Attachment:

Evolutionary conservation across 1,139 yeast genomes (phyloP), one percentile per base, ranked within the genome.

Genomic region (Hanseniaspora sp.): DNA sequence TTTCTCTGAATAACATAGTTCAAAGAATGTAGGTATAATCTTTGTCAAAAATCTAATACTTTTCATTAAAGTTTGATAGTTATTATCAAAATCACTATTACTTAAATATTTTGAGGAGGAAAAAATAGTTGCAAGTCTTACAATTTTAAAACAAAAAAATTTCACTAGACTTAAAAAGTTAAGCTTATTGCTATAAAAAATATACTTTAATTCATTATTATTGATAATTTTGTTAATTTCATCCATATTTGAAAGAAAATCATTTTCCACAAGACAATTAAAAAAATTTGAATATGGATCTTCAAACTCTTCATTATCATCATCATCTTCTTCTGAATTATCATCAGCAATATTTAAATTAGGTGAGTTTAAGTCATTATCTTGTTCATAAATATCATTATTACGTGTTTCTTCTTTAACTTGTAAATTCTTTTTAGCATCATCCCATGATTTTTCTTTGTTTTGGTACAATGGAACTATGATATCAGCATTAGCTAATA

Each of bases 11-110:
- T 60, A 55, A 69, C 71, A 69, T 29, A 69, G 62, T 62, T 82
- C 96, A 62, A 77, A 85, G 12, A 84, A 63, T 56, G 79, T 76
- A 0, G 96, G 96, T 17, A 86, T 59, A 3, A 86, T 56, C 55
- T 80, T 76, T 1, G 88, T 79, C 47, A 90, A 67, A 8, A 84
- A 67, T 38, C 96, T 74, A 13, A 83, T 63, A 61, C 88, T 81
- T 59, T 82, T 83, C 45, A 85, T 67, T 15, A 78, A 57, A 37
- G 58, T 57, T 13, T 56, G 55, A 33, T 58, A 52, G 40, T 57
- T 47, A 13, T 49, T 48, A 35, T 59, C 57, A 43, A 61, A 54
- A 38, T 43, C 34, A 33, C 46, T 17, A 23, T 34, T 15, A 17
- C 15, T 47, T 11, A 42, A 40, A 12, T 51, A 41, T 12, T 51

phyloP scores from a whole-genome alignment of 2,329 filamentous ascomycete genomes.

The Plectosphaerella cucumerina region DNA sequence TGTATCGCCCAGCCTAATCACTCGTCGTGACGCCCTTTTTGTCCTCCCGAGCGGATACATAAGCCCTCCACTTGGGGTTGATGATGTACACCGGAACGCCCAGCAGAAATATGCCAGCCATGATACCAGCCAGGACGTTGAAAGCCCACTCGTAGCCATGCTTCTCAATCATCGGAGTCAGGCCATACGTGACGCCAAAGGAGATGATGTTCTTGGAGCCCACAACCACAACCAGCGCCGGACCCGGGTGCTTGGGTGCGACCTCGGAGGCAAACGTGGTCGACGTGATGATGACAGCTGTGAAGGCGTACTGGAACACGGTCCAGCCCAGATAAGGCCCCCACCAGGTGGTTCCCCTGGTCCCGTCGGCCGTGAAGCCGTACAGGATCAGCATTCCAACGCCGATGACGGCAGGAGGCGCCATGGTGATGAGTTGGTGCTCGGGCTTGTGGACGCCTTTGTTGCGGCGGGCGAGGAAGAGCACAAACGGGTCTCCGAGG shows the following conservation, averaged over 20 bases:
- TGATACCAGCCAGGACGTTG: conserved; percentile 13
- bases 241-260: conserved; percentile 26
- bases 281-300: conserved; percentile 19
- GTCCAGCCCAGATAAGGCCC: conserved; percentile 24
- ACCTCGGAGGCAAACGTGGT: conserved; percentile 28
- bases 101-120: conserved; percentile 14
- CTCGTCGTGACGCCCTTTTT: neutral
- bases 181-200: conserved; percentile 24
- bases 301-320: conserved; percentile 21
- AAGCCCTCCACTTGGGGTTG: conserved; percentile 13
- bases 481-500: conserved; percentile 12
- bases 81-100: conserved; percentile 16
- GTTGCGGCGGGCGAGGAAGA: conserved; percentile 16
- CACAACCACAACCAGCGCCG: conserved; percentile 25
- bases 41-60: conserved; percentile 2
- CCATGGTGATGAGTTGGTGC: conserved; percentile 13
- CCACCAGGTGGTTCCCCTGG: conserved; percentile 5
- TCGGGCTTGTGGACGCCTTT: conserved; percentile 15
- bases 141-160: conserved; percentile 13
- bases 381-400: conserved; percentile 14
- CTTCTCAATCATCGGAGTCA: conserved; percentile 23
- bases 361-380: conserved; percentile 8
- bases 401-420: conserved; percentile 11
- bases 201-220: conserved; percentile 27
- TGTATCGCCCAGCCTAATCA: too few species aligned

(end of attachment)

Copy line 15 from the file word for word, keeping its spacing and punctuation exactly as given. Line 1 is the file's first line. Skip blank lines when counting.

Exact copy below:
The Plectosphaerella cucumerina region DNA sequence TGTATCGCCCAGCCTAATCACTCGTCGTGACGCCCTTTTTGTCCTCCCGAGCGGATACATAAGCCCTCCACTTGGGGTTGATGATGTACACCGGAACGCCCAGCAGAAATATGCCAGCCATGATACCAGCCAGGACGTTGAAAGCCCACTCGTAGCCATGCTTCTCAATCATCGGAGTCAGGCCATACGTGACGCCAAAGGAGATGATGTTCTTGGAGCCCACAACCACAACCAGCGCCGGACCCGGGTGCTTGGGTGCGACCTCGGAGGCAAACGTGGTCGACGTGATGATGACAGCTGTGAAGGCGTACTGGAACACGGTCCAGCCCAGATAAGGCCCCCACCAGGTGGTTCCCCTGGTCCCGTCGGCCGTGAAGCCGTACAGGATCAGCATTCCAACGCCGATGACGGCAGGAGGCGCCATGGTGATGAGTTGGTGCTCGGGCTTGTGGACGCCTTTGTTGCGGCGGGCGAGGAAGAGCACAAACGGGTCTCCGAGG shows the following conservation, averaged over 20 bases: